A man holds up his chained wrists during a memorial on the one year anniversary of a government crackdown on a Mother's Day march. Managua, Nicaragua. 30 May 2019. Editorial credit: Alfredo Zuniga/​AP/​Shutterstock


The election of Sandinista leader Daniel Ortega in 2006 began a period of democratic deterioration marked by the consolidation of all branches of government under his party’s control, the limitation of fundamental freedoms, and unchecked corruption in government. In 2018, state forces, with the aid of informally allied armed groups, responded to a mass antigovernment movement with violence and repression. The rule of law collapsed as the government moved to put down the movement, with rights monitors reporting the deaths of at least 325 people, extrajudicial detentions, disappearances, and torture. Since then, antigovernment activists report surveillance and monitoring, and Ortega has consolidated his power with sweeping arrests of his political opponents.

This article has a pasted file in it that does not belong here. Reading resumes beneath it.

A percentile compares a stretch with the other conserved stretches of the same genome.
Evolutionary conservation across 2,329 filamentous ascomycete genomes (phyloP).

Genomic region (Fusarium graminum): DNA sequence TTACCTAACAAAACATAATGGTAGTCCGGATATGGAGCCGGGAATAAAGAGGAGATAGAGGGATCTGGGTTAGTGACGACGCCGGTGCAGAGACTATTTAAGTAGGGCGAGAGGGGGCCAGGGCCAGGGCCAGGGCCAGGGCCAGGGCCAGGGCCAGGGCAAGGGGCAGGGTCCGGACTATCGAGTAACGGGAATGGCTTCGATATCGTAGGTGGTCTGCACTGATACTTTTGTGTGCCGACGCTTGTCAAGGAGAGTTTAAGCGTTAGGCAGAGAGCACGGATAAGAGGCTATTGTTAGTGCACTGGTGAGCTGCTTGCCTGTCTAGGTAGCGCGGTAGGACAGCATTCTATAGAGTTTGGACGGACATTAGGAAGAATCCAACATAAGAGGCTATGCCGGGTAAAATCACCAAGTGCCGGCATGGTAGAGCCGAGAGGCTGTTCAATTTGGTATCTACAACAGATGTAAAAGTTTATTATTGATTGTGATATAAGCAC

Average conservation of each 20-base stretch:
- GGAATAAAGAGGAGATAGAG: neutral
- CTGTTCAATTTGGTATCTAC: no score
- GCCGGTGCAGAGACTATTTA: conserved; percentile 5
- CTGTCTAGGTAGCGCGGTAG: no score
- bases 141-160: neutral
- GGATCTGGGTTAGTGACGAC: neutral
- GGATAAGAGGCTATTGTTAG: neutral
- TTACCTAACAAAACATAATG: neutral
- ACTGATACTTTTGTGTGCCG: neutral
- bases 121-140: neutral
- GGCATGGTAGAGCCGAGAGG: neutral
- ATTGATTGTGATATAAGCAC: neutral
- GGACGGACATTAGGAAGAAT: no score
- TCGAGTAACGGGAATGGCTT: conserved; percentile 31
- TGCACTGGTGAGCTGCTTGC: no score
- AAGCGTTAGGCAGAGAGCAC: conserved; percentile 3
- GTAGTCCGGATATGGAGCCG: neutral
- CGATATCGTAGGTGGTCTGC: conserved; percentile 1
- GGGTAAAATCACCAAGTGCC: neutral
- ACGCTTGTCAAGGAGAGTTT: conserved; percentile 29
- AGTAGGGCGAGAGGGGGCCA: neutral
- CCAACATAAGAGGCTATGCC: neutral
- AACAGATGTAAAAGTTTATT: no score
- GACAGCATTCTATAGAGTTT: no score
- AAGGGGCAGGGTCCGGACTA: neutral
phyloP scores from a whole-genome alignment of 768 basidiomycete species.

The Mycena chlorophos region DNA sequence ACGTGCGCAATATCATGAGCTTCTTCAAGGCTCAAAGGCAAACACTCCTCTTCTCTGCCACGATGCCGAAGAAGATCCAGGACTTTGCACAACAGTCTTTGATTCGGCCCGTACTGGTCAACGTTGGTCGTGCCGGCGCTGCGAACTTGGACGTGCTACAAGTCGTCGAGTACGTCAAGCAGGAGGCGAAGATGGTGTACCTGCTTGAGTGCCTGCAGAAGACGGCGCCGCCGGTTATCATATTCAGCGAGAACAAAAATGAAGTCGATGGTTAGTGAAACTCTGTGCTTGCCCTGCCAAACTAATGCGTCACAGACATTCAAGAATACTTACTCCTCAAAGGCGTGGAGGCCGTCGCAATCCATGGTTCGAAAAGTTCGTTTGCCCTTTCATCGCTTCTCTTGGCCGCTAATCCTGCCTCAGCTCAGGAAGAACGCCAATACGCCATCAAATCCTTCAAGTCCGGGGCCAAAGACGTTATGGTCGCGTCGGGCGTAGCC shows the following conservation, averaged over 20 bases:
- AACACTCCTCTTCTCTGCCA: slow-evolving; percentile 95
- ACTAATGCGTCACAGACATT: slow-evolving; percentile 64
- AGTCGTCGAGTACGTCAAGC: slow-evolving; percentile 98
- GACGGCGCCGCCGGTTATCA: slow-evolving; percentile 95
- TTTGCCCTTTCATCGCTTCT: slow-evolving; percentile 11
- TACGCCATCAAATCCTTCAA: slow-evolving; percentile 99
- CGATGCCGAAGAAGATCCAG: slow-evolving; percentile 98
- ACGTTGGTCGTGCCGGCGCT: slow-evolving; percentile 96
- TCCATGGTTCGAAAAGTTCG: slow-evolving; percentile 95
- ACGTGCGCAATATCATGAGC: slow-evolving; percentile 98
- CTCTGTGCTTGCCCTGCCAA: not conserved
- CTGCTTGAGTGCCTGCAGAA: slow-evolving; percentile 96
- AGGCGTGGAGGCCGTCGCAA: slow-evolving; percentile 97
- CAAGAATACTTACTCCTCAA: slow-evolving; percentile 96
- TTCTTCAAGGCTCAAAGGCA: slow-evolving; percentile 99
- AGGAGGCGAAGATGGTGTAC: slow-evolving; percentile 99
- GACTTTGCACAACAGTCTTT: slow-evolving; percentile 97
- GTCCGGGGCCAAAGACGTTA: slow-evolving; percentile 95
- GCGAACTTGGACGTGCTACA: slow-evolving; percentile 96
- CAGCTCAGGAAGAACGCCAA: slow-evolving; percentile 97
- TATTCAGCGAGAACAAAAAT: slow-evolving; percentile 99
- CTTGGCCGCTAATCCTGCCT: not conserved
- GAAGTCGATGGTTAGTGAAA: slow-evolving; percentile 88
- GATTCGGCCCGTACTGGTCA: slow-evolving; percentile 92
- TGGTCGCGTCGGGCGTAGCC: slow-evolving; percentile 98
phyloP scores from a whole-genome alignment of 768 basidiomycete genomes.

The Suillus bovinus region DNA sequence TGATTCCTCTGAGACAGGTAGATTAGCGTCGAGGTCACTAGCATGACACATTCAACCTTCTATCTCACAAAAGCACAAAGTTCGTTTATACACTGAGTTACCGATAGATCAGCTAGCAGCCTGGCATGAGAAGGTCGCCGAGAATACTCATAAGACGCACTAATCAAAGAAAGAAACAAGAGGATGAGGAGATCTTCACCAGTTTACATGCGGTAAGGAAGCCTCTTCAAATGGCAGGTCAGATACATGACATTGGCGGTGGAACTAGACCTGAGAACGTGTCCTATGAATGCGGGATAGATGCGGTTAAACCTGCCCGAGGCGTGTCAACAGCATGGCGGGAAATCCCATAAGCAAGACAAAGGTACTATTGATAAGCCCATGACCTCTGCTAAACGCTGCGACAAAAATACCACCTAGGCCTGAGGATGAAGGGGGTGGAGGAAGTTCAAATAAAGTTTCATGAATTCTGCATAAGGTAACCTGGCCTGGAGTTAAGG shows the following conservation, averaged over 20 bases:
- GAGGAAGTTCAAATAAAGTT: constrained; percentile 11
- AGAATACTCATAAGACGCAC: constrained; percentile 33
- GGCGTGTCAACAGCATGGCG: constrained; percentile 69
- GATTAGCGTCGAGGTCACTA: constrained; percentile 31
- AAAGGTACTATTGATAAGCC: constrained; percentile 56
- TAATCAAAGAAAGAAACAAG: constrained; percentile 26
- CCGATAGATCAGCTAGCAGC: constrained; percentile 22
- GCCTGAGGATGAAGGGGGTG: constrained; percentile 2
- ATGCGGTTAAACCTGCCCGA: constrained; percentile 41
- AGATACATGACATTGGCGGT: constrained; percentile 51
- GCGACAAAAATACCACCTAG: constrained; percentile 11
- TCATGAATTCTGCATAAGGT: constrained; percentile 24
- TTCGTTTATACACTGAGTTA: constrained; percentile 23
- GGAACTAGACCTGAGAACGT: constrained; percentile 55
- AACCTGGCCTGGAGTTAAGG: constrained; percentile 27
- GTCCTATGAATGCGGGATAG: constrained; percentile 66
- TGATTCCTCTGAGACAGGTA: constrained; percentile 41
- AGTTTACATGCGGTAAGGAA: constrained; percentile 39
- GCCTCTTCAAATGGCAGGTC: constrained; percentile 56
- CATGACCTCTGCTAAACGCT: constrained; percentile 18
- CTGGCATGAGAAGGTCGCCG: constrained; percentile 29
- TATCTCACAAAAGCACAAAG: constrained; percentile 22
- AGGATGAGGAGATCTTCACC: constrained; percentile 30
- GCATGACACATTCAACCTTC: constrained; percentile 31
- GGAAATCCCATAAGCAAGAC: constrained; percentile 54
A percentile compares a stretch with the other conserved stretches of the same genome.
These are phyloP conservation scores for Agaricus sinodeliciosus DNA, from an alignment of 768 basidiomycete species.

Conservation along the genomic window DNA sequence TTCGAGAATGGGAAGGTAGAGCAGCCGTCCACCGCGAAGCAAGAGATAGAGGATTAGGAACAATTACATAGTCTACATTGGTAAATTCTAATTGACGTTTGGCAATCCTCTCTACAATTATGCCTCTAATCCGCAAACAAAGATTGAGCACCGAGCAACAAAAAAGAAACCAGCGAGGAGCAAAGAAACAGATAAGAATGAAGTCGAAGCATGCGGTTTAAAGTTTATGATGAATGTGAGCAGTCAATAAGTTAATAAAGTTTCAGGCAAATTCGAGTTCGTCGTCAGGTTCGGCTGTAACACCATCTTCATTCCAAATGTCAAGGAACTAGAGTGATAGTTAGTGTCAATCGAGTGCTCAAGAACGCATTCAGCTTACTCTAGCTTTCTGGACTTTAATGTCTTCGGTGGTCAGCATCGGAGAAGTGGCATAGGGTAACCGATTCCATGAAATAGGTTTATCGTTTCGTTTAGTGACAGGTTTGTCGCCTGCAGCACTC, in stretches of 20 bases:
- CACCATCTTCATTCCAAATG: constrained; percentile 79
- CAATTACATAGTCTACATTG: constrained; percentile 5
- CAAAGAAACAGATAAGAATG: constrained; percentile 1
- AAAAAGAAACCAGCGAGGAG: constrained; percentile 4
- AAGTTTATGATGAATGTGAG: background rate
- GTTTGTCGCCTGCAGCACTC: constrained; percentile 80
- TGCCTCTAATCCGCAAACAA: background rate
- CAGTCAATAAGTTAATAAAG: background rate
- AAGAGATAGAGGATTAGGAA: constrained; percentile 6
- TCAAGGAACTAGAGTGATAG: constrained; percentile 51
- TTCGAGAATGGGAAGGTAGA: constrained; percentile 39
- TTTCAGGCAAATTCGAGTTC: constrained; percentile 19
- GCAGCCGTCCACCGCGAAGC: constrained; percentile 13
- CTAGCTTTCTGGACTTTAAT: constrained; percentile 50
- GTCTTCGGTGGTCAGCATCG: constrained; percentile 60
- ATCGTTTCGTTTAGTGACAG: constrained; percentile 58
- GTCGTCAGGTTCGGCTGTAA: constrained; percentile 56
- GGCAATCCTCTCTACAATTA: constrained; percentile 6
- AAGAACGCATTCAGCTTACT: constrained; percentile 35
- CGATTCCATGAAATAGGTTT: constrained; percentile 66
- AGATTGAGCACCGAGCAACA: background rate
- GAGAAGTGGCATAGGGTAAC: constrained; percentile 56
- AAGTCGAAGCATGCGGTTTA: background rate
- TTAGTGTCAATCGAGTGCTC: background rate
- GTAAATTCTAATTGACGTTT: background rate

People gather in Myanmar to protest the February 1, 2021 military coup. (Image credit: Stringer/Anadolu Agency via Getty Images)

Freedom in the World — Nicaragua Country Report

Nicaragua is rated Not Free in Freedom in the World 2022, Freedom House's annual study of political rights and civil liberties worldwide.


Freedom on the Net — Nicaragua Country Report

Nicaragua is rated Partly Free in Freedom on the Net, Freedom House's comprehensive study of internet freedom around the globe.